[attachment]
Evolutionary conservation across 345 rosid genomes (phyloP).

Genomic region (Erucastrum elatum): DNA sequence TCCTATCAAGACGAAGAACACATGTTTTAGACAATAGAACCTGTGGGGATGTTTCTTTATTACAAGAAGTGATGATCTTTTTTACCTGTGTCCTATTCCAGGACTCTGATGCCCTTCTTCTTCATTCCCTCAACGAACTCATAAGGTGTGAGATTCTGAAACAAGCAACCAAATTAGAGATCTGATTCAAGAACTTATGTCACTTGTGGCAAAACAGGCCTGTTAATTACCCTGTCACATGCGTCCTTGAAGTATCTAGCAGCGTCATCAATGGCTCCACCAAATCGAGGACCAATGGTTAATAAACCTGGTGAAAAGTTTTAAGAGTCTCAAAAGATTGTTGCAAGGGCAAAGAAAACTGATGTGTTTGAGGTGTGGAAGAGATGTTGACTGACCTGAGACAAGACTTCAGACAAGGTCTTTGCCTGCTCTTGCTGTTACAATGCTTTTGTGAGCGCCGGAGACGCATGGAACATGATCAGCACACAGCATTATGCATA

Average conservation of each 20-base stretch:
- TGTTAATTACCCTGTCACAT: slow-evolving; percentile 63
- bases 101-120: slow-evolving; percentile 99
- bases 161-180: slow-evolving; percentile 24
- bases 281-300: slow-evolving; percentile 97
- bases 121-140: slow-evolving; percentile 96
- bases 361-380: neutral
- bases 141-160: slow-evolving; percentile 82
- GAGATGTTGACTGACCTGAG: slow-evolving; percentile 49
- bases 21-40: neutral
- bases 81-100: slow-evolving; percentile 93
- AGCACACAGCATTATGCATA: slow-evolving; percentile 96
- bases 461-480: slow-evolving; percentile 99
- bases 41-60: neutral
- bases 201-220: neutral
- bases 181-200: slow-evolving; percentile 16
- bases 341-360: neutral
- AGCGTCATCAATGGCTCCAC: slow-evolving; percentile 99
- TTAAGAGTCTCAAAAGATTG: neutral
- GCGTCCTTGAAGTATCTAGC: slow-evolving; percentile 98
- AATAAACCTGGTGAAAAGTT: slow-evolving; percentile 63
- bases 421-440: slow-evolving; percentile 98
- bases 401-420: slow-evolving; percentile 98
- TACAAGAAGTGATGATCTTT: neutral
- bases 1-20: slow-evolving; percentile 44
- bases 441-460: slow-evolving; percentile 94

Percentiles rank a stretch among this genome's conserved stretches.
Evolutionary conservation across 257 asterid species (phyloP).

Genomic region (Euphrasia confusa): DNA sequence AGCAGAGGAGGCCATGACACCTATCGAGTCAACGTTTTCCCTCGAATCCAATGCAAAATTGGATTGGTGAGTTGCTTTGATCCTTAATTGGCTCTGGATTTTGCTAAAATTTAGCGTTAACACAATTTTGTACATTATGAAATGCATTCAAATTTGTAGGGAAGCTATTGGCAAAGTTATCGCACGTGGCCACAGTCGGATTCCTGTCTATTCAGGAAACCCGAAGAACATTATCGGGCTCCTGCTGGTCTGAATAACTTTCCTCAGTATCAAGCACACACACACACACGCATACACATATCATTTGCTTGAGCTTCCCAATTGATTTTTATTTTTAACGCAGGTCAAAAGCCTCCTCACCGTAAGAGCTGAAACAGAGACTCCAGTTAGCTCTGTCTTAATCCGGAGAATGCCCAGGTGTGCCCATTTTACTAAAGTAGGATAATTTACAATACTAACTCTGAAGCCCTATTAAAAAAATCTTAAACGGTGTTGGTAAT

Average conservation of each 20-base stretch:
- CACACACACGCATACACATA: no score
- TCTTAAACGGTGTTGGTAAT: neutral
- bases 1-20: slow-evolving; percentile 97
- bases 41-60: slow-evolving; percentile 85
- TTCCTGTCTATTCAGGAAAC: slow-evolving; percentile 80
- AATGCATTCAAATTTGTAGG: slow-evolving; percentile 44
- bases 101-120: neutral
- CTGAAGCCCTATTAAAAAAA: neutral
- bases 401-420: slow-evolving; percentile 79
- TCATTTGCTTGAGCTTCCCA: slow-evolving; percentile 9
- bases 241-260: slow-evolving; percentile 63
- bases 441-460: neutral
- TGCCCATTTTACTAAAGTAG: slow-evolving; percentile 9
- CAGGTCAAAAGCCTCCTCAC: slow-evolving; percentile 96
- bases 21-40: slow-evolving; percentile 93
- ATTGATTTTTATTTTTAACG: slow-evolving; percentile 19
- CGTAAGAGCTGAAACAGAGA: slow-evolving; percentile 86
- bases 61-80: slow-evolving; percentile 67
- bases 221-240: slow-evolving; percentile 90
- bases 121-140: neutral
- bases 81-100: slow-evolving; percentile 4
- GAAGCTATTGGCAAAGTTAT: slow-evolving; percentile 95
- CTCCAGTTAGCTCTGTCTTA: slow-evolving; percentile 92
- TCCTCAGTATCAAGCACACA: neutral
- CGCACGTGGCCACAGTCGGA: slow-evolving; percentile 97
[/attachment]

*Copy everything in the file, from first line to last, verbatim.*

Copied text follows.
Evolutionary conservation across 345 rosid genomes (phyloP).

Genomic region (Erucastrum elatum): DNA sequence TCCTATCAAGACGAAGAACACATGTTTTAGACAATAGAACCTGTGGGGATGTTTCTTTATTACAAGAAGTGATGATCTTTTTTACCTGTGTCCTATTCCAGGACTCTGATGCCCTTCTTCTTCATTCCCTCAACGAACTCATAAGGTGTGAGATTCTGAAACAAGCAACCAAATTAGAGATCTGATTCAAGAACTTATGTCACTTGTGGCAAAACAGGCCTGTTAATTACCCTGTCACATGCGTCCTTGAAGTATCTAGCAGCGTCATCAATGGCTCCACCAAATCGAGGACCAATGGTTAATAAACCTGGTGAAAAGTTTTAAGAGTCTCAAAAGATTGTTGCAAGGGCAAAGAAAACTGATGTGTTTGAGGTGTGGAAGAGATGTTGACTGACCTGAGACAAGACTTCAGACAAGGTCTTTGCCTGCTCTTGCTGTTACAATGCTTTTGTGAGCGCCGGAGACGCATGGAACATGATCAGCACACAGCATTATGCATA

Average conservation of each 20-base stretch:
- TGTTAATTACCCTGTCACAT: slow-evolving; percentile 63
- bases 101-120: slow-evolving; percentile 99
- bases 161-180: slow-evolving; percentile 24
- bases 281-300: slow-evolving; percentile 97
- bases 121-140: slow-evolving; percentile 96
- bases 361-380: neutral
- bases 141-160: slow-evolving; percentile 82
- GAGATGTTGACTGACCTGAG: slow-evolving; percentile 49
- bases 21-40: neutral
- bases 81-100: slow-evolving; percentile 93
- AGCACACAGCATTATGCATA: slow-evolving; percentile 96
- bases 461-480: slow-evolving; percentile 99
- bases 41-60: neutral
- bases 201-220: neutral
- bases 181-200: slow-evolving; percentile 16
- bases 341-360: neutral
- AGCGTCATCAATGGCTCCAC: slow-evolving; percentile 99
- TTAAGAGTCTCAAAAGATTG: neutral
- GCGTCCTTGAAGTATCTAGC: slow-evolving; percentile 98
- AATAAACCTGGTGAAAAGTT: slow-evolving; percentile 63
- bases 421-440: slow-evolving; percentile 98
- bases 401-420: slow-evolving; percentile 98
- TACAAGAAGTGATGATCTTT: neutral
- bases 1-20: slow-evolving; percentile 44
- bases 441-460: slow-evolving; percentile 94

Percentiles rank a stretch among this genome's conserved stretches.
Evolutionary conservation across 257 asterid species (phyloP).

Genomic region (Euphrasia confusa): DNA sequence AGCAGAGGAGGCCATGACACCTATCGAGTCAACGTTTTCCCTCGAATCCAATGCAAAATTGGATTGGTGAGTTGCTTTGATCCTTAATTGGCTCTGGATTTTGCTAAAATTTAGCGTTAACACAATTTTGTACATTATGAAATGCATTCAAATTTGTAGGGAAGCTATTGGCAAAGTTATCGCACGTGGCCACAGTCGGATTCCTGTCTATTCAGGAAACCCGAAGAACATTATCGGGCTCCTGCTGGTCTGAATAACTTTCCTCAGTATCAAGCACACACACACACACGCATACACATATCATTTGCTTGAGCTTCCCAATTGATTTTTATTTTTAACGCAGGTCAAAAGCCTCCTCACCGTAAGAGCTGAAACAGAGACTCCAGTTAGCTCTGTCTTAATCCGGAGAATGCCCAGGTGTGCCCATTTTACTAAAGTAGGATAATTTACAATACTAACTCTGAAGCCCTATTAAAAAAATCTTAAACGGTGTTGGTAAT

Average conservation of each 20-base stretch:
- CACACACACGCATACACATA: no score
- TCTTAAACGGTGTTGGTAAT: neutral
- bases 1-20: slow-evolving; percentile 97
- bases 41-60: slow-evolving; percentile 85
- TTCCTGTCTATTCAGGAAAC: slow-evolving; percentile 80
- AATGCATTCAAATTTGTAGG: slow-evolving; percentile 44
- bases 101-120: neutral
- CTGAAGCCCTATTAAAAAAA: neutral
- bases 401-420: slow-evolving; percentile 79
- TCATTTGCTTGAGCTTCCCA: slow-evolving; percentile 9
- bases 241-260: slow-evolving; percentile 63
- bases 441-460: neutral
- TGCCCATTTTACTAAAGTAG: slow-evolving; percentile 9
- CAGGTCAAAAGCCTCCTCAC: slow-evolving; percentile 96
- bases 21-40: slow-evolving; percentile 93
- ATTGATTTTTATTTTTAACG: slow-evolving; percentile 19
- CGTAAGAGCTGAAACAGAGA: slow-evolving; percentile 86
- bases 61-80: slow-evolving; percentile 67
- bases 221-240: slow-evolving; percentile 90
- bases 121-140: neutral
- bases 81-100: slow-evolving; percentile 4
- GAAGCTATTGGCAAAGTTAT: slow-evolving; percentile 95
- CTCCAGTTAGCTCTGTCTTA: slow-evolving; percentile 92
- TCCTCAGTATCAAGCACACA: neutral
- CGCACGTGGCCACAGTCGGA: slow-evolving; percentile 97